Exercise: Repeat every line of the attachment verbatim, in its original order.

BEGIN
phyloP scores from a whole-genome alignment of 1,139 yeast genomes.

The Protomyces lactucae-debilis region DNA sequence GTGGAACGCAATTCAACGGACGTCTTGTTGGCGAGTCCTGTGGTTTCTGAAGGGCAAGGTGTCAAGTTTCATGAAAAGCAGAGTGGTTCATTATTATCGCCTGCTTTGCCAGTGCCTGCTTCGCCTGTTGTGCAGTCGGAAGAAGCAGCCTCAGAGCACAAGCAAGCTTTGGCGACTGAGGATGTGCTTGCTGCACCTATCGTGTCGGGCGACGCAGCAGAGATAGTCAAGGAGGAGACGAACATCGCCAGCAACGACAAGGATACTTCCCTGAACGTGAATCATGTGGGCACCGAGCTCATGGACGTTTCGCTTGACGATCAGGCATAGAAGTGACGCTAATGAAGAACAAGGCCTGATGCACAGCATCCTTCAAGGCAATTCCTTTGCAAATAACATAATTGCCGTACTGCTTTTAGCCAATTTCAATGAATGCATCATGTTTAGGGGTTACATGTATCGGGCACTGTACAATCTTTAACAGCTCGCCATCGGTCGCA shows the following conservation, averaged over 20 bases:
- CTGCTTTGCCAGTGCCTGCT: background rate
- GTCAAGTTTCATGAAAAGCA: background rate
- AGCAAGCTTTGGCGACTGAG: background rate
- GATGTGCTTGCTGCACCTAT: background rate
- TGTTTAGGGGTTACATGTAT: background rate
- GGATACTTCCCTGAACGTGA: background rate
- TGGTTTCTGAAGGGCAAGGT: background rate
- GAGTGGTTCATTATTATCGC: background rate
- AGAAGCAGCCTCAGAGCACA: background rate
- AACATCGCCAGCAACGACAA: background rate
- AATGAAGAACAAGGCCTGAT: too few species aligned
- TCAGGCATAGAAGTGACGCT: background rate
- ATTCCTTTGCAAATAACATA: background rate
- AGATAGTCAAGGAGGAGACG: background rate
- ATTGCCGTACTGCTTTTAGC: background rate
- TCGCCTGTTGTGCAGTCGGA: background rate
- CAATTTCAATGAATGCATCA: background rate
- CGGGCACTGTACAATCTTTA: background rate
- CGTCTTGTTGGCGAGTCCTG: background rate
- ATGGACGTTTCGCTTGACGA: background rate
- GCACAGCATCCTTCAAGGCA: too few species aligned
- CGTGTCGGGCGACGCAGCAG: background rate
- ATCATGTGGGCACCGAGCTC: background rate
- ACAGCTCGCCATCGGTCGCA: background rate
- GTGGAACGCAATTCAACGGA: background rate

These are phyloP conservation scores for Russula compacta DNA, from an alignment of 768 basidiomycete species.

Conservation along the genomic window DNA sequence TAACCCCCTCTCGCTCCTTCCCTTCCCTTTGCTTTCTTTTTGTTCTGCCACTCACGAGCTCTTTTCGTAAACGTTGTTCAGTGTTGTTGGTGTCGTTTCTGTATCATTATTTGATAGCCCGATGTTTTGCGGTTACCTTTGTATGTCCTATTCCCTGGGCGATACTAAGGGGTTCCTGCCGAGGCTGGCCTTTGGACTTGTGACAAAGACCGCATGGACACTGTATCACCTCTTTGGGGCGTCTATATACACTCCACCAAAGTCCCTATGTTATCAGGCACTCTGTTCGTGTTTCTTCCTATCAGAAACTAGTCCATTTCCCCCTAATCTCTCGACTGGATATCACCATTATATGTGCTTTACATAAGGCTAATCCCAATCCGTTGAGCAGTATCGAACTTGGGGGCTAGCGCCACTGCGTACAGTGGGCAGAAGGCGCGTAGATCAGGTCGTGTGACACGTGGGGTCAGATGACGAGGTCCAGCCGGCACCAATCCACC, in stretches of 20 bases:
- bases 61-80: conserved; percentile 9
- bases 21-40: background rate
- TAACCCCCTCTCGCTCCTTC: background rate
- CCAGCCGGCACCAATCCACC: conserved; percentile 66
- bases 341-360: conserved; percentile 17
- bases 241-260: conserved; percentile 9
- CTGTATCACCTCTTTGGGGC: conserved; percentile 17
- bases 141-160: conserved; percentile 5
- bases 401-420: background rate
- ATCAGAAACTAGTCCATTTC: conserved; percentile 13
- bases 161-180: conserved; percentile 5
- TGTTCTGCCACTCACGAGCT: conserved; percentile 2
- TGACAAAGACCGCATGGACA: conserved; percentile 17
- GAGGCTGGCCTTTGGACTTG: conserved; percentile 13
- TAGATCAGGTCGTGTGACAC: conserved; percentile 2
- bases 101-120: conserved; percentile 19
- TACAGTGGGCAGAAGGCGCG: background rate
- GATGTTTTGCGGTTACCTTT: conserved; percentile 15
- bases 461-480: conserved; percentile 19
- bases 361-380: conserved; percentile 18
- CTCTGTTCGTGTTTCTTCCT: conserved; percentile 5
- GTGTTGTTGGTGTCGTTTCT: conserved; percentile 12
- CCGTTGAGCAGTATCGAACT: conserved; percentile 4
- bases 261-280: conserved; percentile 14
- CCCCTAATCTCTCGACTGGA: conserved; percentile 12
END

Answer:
phyloP scores from a whole-genome alignment of 1,139 yeast genomes.

The Protomyces lactucae-debilis region DNA sequence GTGGAACGCAATTCAACGGACGTCTTGTTGGCGAGTCCTGTGGTTTCTGAAGGGCAAGGTGTCAAGTTTCATGAAAAGCAGAGTGGTTCATTATTATCGCCTGCTTTGCCAGTGCCTGCTTCGCCTGTTGTGCAGTCGGAAGAAGCAGCCTCAGAGCACAAGCAAGCTTTGGCGACTGAGGATGTGCTTGCTGCACCTATCGTGTCGGGCGACGCAGCAGAGATAGTCAAGGAGGAGACGAACATCGCCAGCAACGACAAGGATACTTCCCTGAACGTGAATCATGTGGGCACCGAGCTCATGGACGTTTCGCTTGACGATCAGGCATAGAAGTGACGCTAATGAAGAACAAGGCCTGATGCACAGCATCCTTCAAGGCAATTCCTTTGCAAATAACATAATTGCCGTACTGCTTTTAGCCAATTTCAATGAATGCATCATGTTTAGGGGTTACATGTATCGGGCACTGTACAATCTTTAACAGCTCGCCATCGGTCGCA shows the following conservation, averaged over 20 bases:
- CTGCTTTGCCAGTGCCTGCT: background rate
- GTCAAGTTTCATGAAAAGCA: background rate
- AGCAAGCTTTGGCGACTGAG: background rate
- GATGTGCTTGCTGCACCTAT: background rate
- TGTTTAGGGGTTACATGTAT: background rate
- GGATACTTCCCTGAACGTGA: background rate
- TGGTTTCTGAAGGGCAAGGT: background rate
- GAGTGGTTCATTATTATCGC: background rate
- AGAAGCAGCCTCAGAGCACA: background rate
- AACATCGCCAGCAACGACAA: background rate
- AATGAAGAACAAGGCCTGAT: too few species aligned
- TCAGGCATAGAAGTGACGCT: background rate
- ATTCCTTTGCAAATAACATA: background rate
- AGATAGTCAAGGAGGAGACG: background rate
- ATTGCCGTACTGCTTTTAGC: background rate
- TCGCCTGTTGTGCAGTCGGA: background rate
- CAATTTCAATGAATGCATCA: background rate
- CGGGCACTGTACAATCTTTA: background rate
- CGTCTTGTTGGCGAGTCCTG: background rate
- ATGGACGTTTCGCTTGACGA: background rate
- GCACAGCATCCTTCAAGGCA: too few species aligned
- CGTGTCGGGCGACGCAGCAG: background rate
- ATCATGTGGGCACCGAGCTC: background rate
- ACAGCTCGCCATCGGTCGCA: background rate
- GTGGAACGCAATTCAACGGA: background rate

These are phyloP conservation scores for Russula compacta DNA, from an alignment of 768 basidiomycete species.

Conservation along the genomic window DNA sequence TAACCCCCTCTCGCTCCTTCCCTTCCCTTTGCTTTCTTTTTGTTCTGCCACTCACGAGCTCTTTTCGTAAACGTTGTTCAGTGTTGTTGGTGTCGTTTCTGTATCATTATTTGATAGCCCGATGTTTTGCGGTTACCTTTGTATGTCCTATTCCCTGGGCGATACTAAGGGGTTCCTGCCGAGGCTGGCCTTTGGACTTGTGACAAAGACCGCATGGACACTGTATCACCTCTTTGGGGCGTCTATATACACTCCACCAAAGTCCCTATGTTATCAGGCACTCTGTTCGTGTTTCTTCCTATCAGAAACTAGTCCATTTCCCCCTAATCTCTCGACTGGATATCACCATTATATGTGCTTTACATAAGGCTAATCCCAATCCGTTGAGCAGTATCGAACTTGGGGGCTAGCGCCACTGCGTACAGTGGGCAGAAGGCGCGTAGATCAGGTCGTGTGACACGTGGGGTCAGATGACGAGGTCCAGCCGGCACCAATCCACC, in stretches of 20 bases:
- bases 61-80: conserved; percentile 9
- bases 21-40: background rate
- TAACCCCCTCTCGCTCCTTC: background rate
- CCAGCCGGCACCAATCCACC: conserved; percentile 66
- bases 341-360: conserved; percentile 17
- bases 241-260: conserved; percentile 9
- CTGTATCACCTCTTTGGGGC: conserved; percentile 17
- bases 141-160: conserved; percentile 5
- bases 401-420: background rate
- ATCAGAAACTAGTCCATTTC: conserved; percentile 13
- bases 161-180: conserved; percentile 5
- TGTTCTGCCACTCACGAGCT: conserved; percentile 2
- TGACAAAGACCGCATGGACA: conserved; percentile 17
- GAGGCTGGCCTTTGGACTTG: conserved; percentile 13
- TAGATCAGGTCGTGTGACAC: conserved; percentile 2
- bases 101-120: conserved; percentile 19
- TACAGTGGGCAGAAGGCGCG: background rate
- GATGTTTTGCGGTTACCTTT: conserved; percentile 15
- bases 461-480: conserved; percentile 19
- bases 361-380: conserved; percentile 18
- CTCTGTTCGTGTTTCTTCCT: conserved; percentile 5
- GTGTTGTTGGTGTCGTTTCT: conserved; percentile 12
- CCGTTGAGCAGTATCGAACT: conserved; percentile 4
- bases 261-280: conserved; percentile 14
- CCCCTAATCTCTCGACTGGA: conserved; percentile 12